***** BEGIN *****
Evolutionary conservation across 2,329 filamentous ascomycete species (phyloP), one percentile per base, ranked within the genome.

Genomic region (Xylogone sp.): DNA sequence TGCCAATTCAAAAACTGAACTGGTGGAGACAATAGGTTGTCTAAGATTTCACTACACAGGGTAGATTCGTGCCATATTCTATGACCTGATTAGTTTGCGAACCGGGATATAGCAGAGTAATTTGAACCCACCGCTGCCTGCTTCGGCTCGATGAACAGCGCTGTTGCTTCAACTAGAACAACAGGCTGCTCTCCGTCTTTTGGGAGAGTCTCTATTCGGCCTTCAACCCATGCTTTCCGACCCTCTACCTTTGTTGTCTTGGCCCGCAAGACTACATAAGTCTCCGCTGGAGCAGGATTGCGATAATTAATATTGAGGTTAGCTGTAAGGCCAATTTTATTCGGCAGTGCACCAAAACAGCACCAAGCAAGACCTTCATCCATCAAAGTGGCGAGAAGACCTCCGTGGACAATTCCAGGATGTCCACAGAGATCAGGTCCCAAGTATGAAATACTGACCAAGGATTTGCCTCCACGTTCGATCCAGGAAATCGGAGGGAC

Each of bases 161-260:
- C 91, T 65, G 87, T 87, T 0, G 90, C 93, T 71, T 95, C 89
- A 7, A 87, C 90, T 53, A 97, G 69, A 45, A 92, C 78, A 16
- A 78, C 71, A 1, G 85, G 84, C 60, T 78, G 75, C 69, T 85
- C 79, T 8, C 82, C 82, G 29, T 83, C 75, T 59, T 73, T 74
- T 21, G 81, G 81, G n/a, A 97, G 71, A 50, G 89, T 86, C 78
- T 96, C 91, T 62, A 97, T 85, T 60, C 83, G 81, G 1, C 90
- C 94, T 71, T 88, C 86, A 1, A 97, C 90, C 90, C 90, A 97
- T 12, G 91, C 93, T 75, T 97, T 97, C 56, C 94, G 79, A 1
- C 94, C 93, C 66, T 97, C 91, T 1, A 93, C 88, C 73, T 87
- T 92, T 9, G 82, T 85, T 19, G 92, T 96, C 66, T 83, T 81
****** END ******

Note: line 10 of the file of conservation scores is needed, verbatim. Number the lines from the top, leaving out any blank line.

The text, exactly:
- C 94, T 71, T 88, C 86, A 1, A 97, C 90, C 90, C 90, A 97